Is Ukraine on the brink of war? Two articles explain why this crisis matters to the world

Russian President Vladimir Putin chairs a Security Council meeting in Moscow, Russia, Monday, Feb. 21, 2022. (Sputnik, Kremlin Pool Photo via AP)

Russian President Vladimir Putin yesterday recognized the independence of two breakaway regions in eastern Ukraine. In his speech, he claimed that “Ukraine has never had traditions of its own statehood”, calling the eastern part of the country “former Russian lands”.

He then ordered the Russian military to launch what Moscow calls a “peacekeeping” operation in the region. the BBC reports this morning that overnight footage appeared to show Russian military vehicles heading towards the Ukrainian border. The United Nations Security Council held an emergency meeting last night in which Western countries condemned Russia’s actions as a breach of international law and an implicit attack on the territorial integrity of each member state. of ONU.

The leaders of France, the European Union, the European Commission, the United Nations, NATO and Lithuania condemned Russia’s decision. US President Joe Biden has signed an executive order to halt US business activity in breakaway regions. The members of the European Union are meeting today to decide on the sanctions to be imposed.

The beginning of future conflicts?

I found two articles on the escalating crisis in Ukraine particularly instructive.

First, New York Times Columnist David Leonhardt writes: “A Russian invasion of Ukraine would resemble the kind of war that has been largely absent for the past eighty years and was once common. This would involve a powerful nation seeking to expand its regional dominance by taking control of its neighbor.

He adds that such a “wilful war of aggression” would signal that Putin believes the United States, the European Union and their allies have become too weak to demand painful consequences in response.

Like Russia, the leaders of China, Iran and Venezuela are also autocrats. According to Leonhardt, they observe the Western response to Russia: “If the world enters an era where countries again make decisions based, above all, on what their military power allows them to do, that would be a big change.

Moreover, notes Leonhardt, a Russian takeover of Ukraine would be an autocracy taking over a democracy by force. Putin and his entourage believe that Western democracies are in decline, polarized by cultural conflict and ruled by weakened political parties and leaders. Therefore, this could well be the start of a similar and escalating aggression to come.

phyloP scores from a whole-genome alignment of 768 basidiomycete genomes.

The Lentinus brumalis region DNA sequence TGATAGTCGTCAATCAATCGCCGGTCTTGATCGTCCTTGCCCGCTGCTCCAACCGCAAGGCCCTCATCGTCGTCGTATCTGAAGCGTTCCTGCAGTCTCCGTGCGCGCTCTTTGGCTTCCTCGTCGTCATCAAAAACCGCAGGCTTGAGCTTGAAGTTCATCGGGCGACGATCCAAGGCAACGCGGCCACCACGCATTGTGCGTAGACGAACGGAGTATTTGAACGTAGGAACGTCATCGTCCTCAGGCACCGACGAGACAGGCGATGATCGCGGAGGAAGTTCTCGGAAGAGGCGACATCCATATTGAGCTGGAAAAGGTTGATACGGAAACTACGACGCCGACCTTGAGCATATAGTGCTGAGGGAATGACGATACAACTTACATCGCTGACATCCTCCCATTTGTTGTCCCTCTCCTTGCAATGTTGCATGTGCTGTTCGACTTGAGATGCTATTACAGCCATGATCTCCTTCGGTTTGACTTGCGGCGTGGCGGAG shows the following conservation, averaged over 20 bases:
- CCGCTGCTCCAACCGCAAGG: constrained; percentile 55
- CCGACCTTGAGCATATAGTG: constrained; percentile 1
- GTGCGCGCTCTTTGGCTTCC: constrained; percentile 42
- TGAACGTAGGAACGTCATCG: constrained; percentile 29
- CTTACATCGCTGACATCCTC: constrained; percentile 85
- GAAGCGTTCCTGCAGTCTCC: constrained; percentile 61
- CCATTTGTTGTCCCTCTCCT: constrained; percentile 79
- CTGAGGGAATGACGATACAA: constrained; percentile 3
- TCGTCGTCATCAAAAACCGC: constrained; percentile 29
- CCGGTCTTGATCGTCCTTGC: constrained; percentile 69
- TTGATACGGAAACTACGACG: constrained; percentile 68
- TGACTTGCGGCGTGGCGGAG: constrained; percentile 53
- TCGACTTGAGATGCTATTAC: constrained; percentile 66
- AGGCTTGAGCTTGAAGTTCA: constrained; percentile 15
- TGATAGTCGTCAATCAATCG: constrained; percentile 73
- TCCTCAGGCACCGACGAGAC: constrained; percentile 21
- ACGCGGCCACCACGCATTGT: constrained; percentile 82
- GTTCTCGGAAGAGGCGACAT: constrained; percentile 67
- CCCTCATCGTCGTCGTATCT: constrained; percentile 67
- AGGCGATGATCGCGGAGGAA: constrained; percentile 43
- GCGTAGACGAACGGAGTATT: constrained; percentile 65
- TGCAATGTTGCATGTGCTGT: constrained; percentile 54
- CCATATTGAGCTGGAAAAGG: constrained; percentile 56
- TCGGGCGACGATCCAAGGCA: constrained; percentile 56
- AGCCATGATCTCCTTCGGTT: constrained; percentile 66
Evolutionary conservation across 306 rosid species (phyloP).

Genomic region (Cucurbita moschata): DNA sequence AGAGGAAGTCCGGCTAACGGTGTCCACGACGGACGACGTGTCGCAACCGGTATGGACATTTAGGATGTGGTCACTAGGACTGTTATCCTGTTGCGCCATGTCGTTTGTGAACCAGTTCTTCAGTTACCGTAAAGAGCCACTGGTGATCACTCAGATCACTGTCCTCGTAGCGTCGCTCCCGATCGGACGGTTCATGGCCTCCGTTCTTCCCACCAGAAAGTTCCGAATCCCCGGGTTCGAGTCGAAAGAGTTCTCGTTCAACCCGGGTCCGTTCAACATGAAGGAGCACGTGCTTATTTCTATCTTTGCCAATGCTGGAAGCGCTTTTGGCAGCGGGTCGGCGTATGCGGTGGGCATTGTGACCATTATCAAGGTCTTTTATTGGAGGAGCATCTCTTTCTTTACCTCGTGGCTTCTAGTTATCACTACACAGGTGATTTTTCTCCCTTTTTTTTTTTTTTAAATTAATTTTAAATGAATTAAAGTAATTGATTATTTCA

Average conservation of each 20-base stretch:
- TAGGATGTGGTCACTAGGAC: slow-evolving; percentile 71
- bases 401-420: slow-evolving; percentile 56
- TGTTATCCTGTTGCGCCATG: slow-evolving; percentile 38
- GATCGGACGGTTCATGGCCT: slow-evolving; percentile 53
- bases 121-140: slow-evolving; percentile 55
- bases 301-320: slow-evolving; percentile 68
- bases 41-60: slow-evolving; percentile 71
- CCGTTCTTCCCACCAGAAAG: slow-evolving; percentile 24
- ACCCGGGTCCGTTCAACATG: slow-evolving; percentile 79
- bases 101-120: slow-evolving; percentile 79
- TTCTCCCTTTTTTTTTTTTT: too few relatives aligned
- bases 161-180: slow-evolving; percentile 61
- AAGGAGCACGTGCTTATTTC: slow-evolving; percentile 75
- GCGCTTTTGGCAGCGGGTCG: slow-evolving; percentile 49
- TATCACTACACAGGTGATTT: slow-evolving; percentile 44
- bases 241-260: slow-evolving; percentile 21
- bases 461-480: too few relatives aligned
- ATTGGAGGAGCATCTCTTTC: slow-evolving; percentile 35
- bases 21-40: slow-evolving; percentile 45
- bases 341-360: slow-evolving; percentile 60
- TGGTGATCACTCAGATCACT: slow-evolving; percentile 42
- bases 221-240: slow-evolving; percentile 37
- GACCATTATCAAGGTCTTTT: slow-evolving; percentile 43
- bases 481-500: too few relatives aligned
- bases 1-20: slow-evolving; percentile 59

“Does history repeat itself endlessly?

A second article I wanted to discuss with you today is by bestselling author and historian Yuval Noah Harari. Write for the Economist, he says, “At the heart of the Ukrainian crisis is a fundamental question about the nature of history and the nature of humanity: is change possible? Can man change his behavior or does history repeat itself indefinitely, man being forever condemned to replay past dramas without changing anything except the setting?

It describes two options. One is a school of thought that “firmly denies the possibility of change” and “holds that the world is a jungle, that the strong prey on the weak, and that the only thing that keeps one country from swallowing up another is military force”. His second option is the belief (to which he subscribes) that “war is not a fundamental force of nature. Its intensity and existence depend on underlying technological, economic and cultural factors. As these factors change, the war also changes.

Harari then points to the evidence for the second position: “For the past seven decades, there has been no direct war between the superpowers.” With this result: “During the first two decades of the 21st century, human violence caused fewer deaths than suicide, car accidents or obesity-related diseases. Gunpowder has become less deadly than sugar.

According to Harari, “The decline of war is not the result of a divine miracle or a change in the laws of nature. This resulted from humans making better choices. It is arguably the greatest political and moral achievement of modern civilization. Unfortunately, the fact that it is a human choice also means that it is reversible.

“The Arc of the Moral Universe”

Leonhardt highlights the enormous stakes of the crisis in Ukraine as a harbinger of similar crises to come. Faced with this looming threat, Harari pinned his hope for the future on “humans making better choices.” This is because, as an atheist, he does not believe in a God who has “concrete ideas.” . . on human politics.

But you and I know better. We know that the God of the universe “makes nations great, and destroys them; he enlarges the nations and drives them away” (Job 12:23). On the other hand, “The man in his pomp will not remain; he is like the beasts that perish” (Psalm 49:12).

This is why we place our hope for the future in the Lord of eternity.

Therefore, please join me in praying earnestly for God to change human hearts bent on war and destruction. Ask him to protect the persecuted from their persecutors (cf. Psalm 35). Ask Him to redeem the suffering of the innocent (1 Peter 5:10; Romans 8:18).

And remember, as Dr. Martin Luther King Jr. reminded us, “the arc of the moral universe is long, but it bends toward justice.” This is because the King of the universe is “a God of justice” (Isaiah 30:18).

So let’s reclaim these familiar words for our broken and unjust world:

This is my Father’s world.
O let me never forget
What if evil
Often seems so strong,
God is still sovereign.

This is my Father’s world:
The battle is not over:
Jesus who died will be satisfied,
And the earth and the sky will be one.

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